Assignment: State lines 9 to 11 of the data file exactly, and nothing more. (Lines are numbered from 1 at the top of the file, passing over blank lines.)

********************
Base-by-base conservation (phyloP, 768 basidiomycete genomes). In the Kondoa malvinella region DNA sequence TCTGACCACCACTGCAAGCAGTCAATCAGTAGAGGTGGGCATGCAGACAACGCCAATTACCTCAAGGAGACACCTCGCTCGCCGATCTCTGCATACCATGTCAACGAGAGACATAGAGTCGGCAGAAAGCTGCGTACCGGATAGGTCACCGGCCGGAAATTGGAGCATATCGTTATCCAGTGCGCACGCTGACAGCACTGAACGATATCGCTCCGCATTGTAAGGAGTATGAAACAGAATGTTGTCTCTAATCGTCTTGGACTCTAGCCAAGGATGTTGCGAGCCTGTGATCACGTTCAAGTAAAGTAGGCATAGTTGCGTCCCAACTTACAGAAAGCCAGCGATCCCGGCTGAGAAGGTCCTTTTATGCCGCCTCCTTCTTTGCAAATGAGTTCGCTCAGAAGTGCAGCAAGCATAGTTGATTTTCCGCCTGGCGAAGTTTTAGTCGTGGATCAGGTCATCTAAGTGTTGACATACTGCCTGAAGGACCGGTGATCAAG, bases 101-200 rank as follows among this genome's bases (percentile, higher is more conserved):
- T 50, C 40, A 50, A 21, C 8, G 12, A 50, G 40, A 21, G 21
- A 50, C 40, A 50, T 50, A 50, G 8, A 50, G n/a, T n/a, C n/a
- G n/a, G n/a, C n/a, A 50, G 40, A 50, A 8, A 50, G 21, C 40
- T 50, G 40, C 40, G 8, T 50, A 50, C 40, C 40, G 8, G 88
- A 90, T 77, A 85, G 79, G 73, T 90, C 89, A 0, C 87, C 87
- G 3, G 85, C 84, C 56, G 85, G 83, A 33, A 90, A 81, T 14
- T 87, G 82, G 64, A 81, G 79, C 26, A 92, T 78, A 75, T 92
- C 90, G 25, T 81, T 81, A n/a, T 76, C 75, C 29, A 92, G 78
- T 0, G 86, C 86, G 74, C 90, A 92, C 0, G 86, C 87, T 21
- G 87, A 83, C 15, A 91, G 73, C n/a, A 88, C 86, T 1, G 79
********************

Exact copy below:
- C 90, G 25, T 81, T 81, A n/a, T 76, C 75, C 29, A 92, G 78
- T 0, G 86, C 86, G 74, C 90, A 92, C 0, G 86, C 87, T 21
- G 87, A 83, C 15, A 91, G 73, C n/a, A 88, C 86, T 1, G 79